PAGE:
The common ground for these mobilizations, some of which are union sponsored, is a demand for a $15 an hour wage and the right to unionize. Word is spreading through organizing workshops and social media.
From the Washington Post:
Since some 200 workers walked off their jobs at fast-food restaurants in New York City in November, the strikes have moved across the country, drawing attention to a fast-growing segment of the workforce that until recently had shown no inclination to organize for purposes of collective bargaining.
The planned August walkout — timed for the immediate aftermath of the 50th anniversary of the March on Washington for Jobs and Freedom and the lead-up to Labor Day — is expected to touch 35 or more cities and involve thousands of workers, organizers said. The walkouts have not led to widespread changes, though some workers say they have gotten small pay increases and better hours in the wake of previous strikes.
“The top executives in these companies make huge salaries, and the corporations make record profits every year,” said Terrance Wise, 34, a father of three who earns $9.30 an hour at Burger King in Kansas City, Mo., where he has worked for eight years. He has a second job at Pizza Hut that pays him $7.47 an hour. “How about them cutting a little off the top? CEOs are taking home millions, and many workers are struggling.”
Bad News for the Nativists
The American Action Network, a conservative think tank, has released a study finding that the Senate’s bipartisan immigration bill could add an average of 14,000 jobs in each Congressional district over 10 years, resulting in approximately 6 million new jobs.
From Think Progress:
A district-by-district web tool estimates that each district will see at least 7,000 jobs and finds that Senate bill could create tens of thousands of jobs in the districts of its most prominent opponents. For instance:
– Rep. Steve King (R-IA): 13,298 jobs
– Rep. Louie Gohmert (R-TX): 15,144 jobs
– Rep. Lamar Smith (R-TX): 15,587 jobs
The report builds on previous estimates, which have similarly found that legalization and eventual citizenship could create millions of jobs and significantly boost the GDP, as immigrants — who have a higher rates of labor force participation and greater rates of small business ownership than the native population — start earning higher wages, spend their increased earnings on consumer goods, and create more demand and growth throughout the rest of the economy. Immigrants generally don’t compete for the same jobs as U.S.-born Americans, the research shows, and tend to “increase their productivity.”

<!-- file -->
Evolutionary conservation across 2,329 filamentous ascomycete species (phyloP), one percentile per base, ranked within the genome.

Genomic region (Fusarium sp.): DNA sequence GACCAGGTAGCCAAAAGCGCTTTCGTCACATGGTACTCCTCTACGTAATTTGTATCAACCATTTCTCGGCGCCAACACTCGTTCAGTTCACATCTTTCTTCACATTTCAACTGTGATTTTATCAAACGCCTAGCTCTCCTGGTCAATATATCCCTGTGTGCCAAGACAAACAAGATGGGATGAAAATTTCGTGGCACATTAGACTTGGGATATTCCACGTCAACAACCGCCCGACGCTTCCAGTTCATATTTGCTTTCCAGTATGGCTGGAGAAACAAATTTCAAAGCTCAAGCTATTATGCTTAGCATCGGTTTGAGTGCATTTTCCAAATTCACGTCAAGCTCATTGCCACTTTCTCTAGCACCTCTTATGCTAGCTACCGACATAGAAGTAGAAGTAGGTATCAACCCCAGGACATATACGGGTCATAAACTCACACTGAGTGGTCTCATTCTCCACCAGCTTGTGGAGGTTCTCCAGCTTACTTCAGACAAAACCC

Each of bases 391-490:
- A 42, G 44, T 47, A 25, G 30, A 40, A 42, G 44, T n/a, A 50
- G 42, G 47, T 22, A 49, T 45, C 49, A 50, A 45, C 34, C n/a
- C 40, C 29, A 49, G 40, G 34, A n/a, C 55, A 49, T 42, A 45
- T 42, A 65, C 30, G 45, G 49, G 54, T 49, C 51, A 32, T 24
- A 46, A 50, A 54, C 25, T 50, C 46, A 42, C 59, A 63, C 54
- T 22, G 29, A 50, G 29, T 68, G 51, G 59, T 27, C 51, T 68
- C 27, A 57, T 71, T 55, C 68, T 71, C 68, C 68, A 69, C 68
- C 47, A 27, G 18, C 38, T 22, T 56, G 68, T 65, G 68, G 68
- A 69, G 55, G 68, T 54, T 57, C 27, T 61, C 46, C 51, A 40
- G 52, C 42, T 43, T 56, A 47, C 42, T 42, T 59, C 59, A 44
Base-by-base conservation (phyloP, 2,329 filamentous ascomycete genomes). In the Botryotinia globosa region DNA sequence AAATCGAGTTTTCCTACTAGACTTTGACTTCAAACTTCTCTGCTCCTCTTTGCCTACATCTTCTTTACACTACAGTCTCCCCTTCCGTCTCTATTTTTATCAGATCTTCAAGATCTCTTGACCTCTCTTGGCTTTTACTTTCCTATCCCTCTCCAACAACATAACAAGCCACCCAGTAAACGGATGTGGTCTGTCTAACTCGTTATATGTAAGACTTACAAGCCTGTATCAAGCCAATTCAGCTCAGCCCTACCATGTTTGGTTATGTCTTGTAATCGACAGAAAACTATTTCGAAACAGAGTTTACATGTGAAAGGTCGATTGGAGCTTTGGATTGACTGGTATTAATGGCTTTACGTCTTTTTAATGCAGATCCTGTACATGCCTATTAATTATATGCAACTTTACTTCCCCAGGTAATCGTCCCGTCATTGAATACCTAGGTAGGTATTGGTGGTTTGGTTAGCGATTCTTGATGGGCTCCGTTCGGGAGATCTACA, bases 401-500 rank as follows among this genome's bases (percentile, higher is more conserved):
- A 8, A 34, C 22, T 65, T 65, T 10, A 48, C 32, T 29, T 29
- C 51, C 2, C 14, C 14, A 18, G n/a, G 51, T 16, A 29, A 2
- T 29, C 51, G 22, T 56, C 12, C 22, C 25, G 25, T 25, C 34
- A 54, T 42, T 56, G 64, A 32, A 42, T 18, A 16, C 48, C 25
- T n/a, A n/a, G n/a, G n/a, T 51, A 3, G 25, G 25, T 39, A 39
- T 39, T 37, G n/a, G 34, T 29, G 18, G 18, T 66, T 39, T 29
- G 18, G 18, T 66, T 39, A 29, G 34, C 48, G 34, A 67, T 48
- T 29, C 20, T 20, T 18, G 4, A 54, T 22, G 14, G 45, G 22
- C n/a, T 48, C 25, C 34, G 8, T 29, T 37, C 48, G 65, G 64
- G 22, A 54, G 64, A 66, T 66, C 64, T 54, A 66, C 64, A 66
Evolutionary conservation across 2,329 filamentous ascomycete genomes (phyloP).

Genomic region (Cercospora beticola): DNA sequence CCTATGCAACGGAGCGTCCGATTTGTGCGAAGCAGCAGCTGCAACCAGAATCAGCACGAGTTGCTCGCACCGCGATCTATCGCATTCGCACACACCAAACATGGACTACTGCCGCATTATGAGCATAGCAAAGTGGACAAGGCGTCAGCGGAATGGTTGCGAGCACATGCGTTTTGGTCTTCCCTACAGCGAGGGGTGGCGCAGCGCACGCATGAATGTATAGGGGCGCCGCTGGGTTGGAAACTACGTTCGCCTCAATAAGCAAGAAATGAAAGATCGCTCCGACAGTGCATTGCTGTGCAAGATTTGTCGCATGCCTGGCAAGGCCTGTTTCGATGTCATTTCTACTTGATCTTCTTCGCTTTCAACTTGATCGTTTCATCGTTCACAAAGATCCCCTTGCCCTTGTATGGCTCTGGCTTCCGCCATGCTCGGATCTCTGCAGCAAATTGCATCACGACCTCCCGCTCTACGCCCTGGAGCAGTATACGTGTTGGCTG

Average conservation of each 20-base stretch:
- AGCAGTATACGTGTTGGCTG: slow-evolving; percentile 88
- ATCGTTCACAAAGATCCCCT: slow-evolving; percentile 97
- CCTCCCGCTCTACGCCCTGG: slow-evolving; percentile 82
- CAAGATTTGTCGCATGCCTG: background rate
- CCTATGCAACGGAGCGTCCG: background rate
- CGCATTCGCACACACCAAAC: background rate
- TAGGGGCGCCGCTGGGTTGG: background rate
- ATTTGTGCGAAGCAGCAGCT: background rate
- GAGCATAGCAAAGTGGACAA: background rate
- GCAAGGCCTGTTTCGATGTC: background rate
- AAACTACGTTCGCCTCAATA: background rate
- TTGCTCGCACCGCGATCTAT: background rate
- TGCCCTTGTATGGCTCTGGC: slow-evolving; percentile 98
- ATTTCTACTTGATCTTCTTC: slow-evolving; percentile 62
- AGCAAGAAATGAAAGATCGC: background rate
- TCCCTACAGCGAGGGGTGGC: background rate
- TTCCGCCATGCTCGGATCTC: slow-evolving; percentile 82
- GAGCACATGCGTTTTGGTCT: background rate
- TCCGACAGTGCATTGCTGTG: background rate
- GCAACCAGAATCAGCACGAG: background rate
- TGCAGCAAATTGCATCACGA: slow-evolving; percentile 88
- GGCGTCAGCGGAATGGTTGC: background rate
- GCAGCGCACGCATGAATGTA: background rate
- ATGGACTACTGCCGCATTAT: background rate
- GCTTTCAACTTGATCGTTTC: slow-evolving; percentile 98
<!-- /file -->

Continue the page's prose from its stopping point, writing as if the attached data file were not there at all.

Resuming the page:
More Bad News for ObamaScare Advocates
The push to drive a stake through the heart of the Affordable Care Act has taken on a desperate tone in recent weeks, as conservatives are facing up to the reality that Obamacare might just happen.
Town Hall scare-a-thons, public burnings of “ObamaCare Cards” and a barrage of misleading advertising are all aimed at building support for a last ditch Congressional effort to de-fund the bill.
Their fall back position is to hope that too few Americans will sign up for coverage, undermining the financial basis for the program.
And it ain’t working. From USA Today:
WASHINGTON — Estimates from 19 states operating health insurance exchanges to help the uninsured find coverage show that at least 8.5 million will use the exchanges to buy insurance, a USA TODAY survey shows. That would far outstrip the federal government’s estimate of 7 million new customers for all 50 states under the 2010 health care law.
On This Day 1882 – Tchaikovsky’s “1812 Overture” debuted in Moscow. 1968 – The Soviet Union and other Warsaw Pact nations began invading Czechoslovakia to crush the “Prague Spring” liberalization. 1969 – Frank Zappa disbanded the Mothers of Invention right after an eight-day tour in Canada. Zappa said that he was “tired of playing for people who clap for all the wrong reasons.”